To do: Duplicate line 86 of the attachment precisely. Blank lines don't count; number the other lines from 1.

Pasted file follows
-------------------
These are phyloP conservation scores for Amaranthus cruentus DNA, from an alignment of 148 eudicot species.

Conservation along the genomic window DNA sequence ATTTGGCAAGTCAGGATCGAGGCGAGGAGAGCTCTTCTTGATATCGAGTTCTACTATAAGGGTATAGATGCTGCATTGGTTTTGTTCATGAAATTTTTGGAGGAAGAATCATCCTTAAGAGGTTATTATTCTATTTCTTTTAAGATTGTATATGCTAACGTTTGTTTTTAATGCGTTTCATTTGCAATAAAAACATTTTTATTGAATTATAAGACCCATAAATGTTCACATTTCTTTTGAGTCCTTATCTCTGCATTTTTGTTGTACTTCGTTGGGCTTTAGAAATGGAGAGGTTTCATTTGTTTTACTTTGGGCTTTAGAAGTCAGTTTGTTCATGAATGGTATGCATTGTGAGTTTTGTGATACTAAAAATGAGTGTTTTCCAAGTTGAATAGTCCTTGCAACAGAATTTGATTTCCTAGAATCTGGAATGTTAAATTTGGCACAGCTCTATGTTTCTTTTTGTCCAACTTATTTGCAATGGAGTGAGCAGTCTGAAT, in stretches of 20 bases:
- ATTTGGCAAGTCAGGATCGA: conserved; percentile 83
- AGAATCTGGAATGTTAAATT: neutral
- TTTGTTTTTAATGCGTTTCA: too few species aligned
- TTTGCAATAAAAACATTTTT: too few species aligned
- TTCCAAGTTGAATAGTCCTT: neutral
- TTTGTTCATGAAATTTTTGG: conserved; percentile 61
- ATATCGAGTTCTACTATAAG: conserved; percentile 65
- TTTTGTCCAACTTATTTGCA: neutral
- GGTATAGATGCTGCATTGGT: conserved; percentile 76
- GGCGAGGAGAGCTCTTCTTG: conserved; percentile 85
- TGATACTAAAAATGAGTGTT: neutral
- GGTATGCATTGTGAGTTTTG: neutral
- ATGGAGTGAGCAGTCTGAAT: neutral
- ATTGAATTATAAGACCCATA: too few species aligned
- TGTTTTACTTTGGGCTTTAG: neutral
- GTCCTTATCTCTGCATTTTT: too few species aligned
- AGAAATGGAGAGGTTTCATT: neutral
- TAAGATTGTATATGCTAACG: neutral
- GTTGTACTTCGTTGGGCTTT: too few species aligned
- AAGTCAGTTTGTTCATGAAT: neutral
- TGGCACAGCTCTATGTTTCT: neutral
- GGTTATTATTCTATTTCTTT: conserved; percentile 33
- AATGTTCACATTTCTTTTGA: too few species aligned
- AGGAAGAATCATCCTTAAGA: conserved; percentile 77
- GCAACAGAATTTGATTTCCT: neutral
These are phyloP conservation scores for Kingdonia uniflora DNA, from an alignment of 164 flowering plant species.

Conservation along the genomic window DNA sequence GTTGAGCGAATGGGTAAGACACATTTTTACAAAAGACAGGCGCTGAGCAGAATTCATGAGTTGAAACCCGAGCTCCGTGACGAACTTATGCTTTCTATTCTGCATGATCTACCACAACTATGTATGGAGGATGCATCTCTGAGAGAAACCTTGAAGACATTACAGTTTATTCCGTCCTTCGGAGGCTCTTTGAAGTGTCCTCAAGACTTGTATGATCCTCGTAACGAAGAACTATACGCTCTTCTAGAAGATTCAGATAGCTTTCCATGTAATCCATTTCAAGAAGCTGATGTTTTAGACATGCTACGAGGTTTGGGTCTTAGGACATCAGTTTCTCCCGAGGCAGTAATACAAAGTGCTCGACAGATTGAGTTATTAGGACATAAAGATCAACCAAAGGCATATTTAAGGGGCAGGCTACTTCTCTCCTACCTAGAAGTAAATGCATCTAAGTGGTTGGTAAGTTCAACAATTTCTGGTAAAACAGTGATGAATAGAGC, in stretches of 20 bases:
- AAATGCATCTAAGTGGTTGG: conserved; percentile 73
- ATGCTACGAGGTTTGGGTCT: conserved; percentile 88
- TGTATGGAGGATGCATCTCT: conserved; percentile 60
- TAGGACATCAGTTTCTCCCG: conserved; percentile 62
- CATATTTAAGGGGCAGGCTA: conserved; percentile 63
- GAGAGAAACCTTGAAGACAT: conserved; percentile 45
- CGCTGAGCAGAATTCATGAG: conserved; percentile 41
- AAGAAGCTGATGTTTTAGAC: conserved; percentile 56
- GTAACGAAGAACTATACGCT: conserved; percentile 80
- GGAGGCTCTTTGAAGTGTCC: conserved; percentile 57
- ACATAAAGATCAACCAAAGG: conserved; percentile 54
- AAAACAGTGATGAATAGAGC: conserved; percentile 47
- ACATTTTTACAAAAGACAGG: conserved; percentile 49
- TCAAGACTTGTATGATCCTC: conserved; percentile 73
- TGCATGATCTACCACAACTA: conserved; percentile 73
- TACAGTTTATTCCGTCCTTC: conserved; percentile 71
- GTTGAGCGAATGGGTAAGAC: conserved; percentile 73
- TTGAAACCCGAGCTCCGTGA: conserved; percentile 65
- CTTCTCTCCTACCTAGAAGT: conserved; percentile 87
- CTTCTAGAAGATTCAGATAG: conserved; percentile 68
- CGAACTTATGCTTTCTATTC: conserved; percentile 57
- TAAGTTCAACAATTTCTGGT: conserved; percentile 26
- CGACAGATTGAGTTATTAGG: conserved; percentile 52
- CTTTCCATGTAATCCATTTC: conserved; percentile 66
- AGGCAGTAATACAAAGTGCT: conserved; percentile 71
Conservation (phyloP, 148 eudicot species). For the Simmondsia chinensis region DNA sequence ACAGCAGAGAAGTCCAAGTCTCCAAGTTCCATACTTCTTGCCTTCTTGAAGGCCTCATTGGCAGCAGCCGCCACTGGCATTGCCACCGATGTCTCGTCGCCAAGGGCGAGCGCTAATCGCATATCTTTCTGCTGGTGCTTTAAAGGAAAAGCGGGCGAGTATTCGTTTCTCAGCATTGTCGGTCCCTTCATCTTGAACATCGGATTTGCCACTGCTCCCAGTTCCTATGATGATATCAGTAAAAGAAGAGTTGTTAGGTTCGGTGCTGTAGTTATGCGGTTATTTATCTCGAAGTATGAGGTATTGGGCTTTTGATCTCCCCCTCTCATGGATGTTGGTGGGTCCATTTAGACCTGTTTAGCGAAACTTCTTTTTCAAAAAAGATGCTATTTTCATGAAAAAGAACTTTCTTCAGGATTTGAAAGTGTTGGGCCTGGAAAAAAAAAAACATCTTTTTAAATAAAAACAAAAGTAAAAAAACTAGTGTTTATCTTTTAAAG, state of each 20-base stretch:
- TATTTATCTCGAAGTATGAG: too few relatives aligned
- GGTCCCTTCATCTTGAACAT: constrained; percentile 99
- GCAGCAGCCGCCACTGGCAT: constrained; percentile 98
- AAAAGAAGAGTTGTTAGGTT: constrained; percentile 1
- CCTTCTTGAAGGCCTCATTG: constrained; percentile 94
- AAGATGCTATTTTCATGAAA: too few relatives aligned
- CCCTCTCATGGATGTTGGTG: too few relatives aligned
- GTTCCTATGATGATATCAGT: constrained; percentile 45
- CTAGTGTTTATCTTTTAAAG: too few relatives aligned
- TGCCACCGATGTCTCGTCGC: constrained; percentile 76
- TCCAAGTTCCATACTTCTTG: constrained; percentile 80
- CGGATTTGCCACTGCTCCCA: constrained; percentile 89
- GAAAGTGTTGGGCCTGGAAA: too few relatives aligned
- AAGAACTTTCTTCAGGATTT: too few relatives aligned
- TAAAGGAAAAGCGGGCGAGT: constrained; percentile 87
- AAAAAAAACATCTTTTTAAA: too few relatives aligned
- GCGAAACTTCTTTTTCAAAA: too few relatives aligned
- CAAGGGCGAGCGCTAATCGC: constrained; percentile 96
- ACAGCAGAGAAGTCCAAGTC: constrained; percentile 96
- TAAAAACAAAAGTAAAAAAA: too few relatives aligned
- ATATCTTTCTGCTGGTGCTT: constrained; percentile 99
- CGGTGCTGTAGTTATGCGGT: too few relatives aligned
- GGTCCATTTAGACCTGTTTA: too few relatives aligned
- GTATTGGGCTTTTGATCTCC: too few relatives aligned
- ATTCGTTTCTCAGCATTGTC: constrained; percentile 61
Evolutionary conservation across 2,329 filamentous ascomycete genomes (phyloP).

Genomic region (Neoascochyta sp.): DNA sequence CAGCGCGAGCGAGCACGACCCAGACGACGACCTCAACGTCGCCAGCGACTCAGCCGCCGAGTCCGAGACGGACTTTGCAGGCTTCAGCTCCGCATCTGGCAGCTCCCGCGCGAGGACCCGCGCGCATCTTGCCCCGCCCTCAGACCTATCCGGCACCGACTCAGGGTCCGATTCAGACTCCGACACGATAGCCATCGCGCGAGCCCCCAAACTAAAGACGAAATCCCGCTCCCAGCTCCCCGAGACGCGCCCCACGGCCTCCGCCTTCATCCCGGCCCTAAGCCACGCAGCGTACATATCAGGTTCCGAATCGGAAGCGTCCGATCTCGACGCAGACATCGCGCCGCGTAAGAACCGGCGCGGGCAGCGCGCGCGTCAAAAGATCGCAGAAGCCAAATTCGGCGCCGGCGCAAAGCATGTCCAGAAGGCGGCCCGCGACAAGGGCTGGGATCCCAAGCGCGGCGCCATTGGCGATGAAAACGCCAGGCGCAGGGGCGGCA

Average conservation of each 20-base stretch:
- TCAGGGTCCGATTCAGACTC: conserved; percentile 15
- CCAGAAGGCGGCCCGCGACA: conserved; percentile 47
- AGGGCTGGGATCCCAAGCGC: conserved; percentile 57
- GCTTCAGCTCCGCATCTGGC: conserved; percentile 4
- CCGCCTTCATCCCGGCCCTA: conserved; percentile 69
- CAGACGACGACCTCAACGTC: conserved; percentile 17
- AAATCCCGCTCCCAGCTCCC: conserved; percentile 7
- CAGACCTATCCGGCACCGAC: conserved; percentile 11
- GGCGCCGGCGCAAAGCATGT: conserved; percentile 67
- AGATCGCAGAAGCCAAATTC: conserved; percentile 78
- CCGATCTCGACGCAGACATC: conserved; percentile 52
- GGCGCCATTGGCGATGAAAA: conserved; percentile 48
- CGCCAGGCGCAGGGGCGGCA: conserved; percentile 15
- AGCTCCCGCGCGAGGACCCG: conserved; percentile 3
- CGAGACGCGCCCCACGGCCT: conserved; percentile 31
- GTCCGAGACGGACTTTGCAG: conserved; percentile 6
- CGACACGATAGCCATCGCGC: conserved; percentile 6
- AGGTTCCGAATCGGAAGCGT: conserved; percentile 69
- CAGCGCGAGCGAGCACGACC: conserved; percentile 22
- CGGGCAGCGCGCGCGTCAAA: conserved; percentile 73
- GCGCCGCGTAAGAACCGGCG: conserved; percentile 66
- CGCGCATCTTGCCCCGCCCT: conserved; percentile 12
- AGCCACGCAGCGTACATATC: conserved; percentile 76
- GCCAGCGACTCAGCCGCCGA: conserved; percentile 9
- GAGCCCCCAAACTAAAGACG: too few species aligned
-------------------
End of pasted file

- AGGGCTGGGATCCCAAGCGC: conserved; percentile 57